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Diesel vehicles have caused a lot of problems for car companies in recent years. Diesel cost Volkswagen billions in fines and judgments. And now Fiat Chrysler is defending itself against allegations that it, too, rigged engines to cheat on emissions tests. With all the bad PR, some are wondering if there is a future for diesel in this country. NPR's Sonari Glinton reports.
SONARI GLINTON, BYLINE: Diesels in the popular imagination are dirty, loud. They belt soot. They're slow, expensive. But that's not how people who drive cars for a living see them, though.
JENNIFER STOCKBURGER: I am Jennifer Stockburger, the director of operations here at Consumer Reports auto test center in Connecticut.
GLINTON: Stockburger tests and compares all kinds of things, but she's mainly into powertrains. You know, the engine and transmission and other parts that make your car go. And Stockburger says diesel-powered vehicles have a lot to recommend them. They're efficient and very powerful.
STOCKBURGER: So if you were thinking you wanted a diesel for some of the benefits they might have such as the fuel economy, the longer range, the vehicles themselves are actually better and less polluting. The concern may come from how some of the manufacturers have chosen to approach getting them to meet the mandates.
GLINTON: Stockburger says over the years, diesel technology has gotten a lot better. But recently carmakers have gotten themselves in a lot of trouble cutting corners. It's almost a pride thing. These are engineering companies, and it's like they didn't want to admit how hard it was engineering a way to meet these tougher standards. And that's why Volkswagen is dealing with the $25 billion price tag for installing software that fakes out emissions tests. Fiat Chrysler is also defending itself against similar allegations. In this environment, what's keeping the diesel market afloat? Stockburger says the automobile enthusiast.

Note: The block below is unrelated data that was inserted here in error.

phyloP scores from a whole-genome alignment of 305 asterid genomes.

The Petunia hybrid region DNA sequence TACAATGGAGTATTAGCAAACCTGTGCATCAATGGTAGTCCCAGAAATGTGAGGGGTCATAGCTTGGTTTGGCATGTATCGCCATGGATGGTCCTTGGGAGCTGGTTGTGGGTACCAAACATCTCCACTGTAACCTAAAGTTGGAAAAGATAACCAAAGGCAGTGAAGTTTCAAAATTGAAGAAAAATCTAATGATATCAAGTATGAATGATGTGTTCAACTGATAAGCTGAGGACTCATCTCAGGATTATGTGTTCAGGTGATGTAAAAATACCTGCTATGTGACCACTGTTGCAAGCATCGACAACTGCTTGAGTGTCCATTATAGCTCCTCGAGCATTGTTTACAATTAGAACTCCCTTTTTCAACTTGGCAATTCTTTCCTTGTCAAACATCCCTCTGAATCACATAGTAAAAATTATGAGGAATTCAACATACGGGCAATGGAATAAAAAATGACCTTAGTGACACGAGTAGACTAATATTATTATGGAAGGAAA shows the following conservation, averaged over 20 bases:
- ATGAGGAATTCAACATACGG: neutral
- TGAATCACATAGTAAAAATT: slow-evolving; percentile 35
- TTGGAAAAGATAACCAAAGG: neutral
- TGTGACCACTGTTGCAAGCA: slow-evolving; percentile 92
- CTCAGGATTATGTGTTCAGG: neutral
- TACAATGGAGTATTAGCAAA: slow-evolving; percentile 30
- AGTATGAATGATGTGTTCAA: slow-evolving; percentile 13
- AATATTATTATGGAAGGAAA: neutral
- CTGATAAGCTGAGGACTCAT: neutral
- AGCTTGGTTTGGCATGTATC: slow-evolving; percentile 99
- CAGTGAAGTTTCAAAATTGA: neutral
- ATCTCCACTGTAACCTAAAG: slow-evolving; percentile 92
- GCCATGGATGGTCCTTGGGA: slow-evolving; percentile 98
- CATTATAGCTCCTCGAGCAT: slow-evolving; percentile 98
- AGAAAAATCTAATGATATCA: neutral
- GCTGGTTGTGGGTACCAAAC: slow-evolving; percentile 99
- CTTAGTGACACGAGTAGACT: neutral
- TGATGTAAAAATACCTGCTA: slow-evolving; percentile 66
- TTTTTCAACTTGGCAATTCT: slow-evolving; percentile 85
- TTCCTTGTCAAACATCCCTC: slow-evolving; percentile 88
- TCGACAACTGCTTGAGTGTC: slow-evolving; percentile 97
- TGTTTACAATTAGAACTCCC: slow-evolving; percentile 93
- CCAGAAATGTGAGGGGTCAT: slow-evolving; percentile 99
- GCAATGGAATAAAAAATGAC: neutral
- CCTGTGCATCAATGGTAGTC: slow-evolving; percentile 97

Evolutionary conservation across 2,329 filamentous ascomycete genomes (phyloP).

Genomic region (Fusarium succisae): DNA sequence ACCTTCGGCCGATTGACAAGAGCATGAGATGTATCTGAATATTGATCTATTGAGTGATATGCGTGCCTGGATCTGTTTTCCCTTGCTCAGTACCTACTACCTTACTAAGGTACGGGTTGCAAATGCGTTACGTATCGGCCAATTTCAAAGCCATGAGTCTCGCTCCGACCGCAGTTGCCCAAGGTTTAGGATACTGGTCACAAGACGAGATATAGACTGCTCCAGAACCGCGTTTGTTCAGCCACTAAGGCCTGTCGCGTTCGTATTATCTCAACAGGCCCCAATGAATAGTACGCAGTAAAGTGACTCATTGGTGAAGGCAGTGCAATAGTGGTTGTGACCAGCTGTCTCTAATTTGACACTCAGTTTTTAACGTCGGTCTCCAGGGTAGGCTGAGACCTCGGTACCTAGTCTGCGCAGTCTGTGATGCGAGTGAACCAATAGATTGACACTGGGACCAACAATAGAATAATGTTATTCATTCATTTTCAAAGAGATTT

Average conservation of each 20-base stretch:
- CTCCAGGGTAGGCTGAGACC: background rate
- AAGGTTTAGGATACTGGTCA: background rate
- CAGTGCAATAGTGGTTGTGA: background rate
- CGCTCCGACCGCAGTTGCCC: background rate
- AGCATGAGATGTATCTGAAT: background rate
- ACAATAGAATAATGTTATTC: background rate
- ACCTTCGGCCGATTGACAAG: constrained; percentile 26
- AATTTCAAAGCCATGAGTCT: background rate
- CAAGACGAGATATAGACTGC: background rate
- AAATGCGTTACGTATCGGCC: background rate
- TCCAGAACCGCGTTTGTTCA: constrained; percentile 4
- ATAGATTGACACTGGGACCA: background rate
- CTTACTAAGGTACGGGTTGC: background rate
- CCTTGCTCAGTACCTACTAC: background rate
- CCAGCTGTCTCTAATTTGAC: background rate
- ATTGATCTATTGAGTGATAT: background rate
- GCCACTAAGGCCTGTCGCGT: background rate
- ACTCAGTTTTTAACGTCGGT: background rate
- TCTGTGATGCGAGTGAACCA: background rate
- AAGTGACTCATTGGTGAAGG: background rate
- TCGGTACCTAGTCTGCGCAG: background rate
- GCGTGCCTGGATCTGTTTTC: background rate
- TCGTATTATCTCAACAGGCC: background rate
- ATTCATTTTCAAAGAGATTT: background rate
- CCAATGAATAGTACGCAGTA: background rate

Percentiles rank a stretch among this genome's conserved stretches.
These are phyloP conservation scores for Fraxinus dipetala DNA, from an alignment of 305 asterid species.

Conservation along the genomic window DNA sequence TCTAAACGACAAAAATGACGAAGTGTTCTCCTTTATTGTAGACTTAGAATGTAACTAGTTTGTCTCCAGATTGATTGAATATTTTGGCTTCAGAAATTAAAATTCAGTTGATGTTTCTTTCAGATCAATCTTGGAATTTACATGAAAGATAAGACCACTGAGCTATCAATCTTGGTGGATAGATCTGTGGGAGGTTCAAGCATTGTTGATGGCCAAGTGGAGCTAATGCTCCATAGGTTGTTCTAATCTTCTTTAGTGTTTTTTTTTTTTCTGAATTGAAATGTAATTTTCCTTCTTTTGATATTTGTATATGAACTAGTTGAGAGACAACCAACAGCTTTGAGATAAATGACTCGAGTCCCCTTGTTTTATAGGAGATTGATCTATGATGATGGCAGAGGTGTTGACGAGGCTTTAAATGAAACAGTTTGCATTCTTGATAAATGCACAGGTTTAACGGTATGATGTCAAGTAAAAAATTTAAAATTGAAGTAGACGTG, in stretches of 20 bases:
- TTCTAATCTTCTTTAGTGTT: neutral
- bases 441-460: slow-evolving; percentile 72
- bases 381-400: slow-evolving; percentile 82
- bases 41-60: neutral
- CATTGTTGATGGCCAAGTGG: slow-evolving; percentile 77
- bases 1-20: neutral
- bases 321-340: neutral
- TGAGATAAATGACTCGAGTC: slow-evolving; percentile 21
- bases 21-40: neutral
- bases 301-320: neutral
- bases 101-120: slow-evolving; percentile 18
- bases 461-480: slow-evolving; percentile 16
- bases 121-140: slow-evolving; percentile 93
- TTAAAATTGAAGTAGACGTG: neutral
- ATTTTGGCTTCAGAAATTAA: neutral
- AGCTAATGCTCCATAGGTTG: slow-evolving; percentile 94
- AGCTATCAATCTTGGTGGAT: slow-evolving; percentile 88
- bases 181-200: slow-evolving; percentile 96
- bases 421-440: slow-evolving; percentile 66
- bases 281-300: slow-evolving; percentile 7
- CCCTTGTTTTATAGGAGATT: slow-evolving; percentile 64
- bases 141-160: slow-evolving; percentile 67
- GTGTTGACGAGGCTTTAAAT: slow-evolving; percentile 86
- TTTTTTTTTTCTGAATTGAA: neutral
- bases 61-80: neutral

STOCKBURGER: I think the diesel shopper is one who knows diesels, who understands that they're better, has liked them in the past and continues to like them in the current market, and really likes the convenience and the fuel efficiency of that long range.
GLINTON: Despite diesel's advantages and its fan base, automakers don't see a lot of upside to selling the cars here in the U.S. anymore. They're much more interested in hybrids and electrics. This has some worrying that diesel's days are numbered.
REBECCA LINDLAND: The death of diesel is a bit exaggerated when it comes to cars and very exaggerated when it comes to trucks and, like, pickup trucks and such.
GLINTON: Rebecca Lindland is executive analyst at Kelley Blue Book. She says we will continue to see diesel engines being offered, particularly in full-size trucks where that powerful engine comes in really handy.
LINDLAND: You can go, like, six, seven, 800 miles on a tankful. So you know, for consumers that drive long distances or just hate going to the gas station, a diesel is a great option.
GLINTON: Lindland says with all the commercial trucks and diesel pickup trucks on the road there's no real threat to the diesel infrastructure.
LINDLAND: What is more of a threat is whether manufacturers are going to be coming out with new diesel technology and new - and offering diesels in new models.
GLINTON: The reality is diesel isn't going away any time soon. But its future is more and more in doubt as carmakers pour money into developing technologies like electrics, hybrids and autonomous vehicles. Diesel has been counted out before - oh, and before that as well. Sonari Glinton, NPR News.
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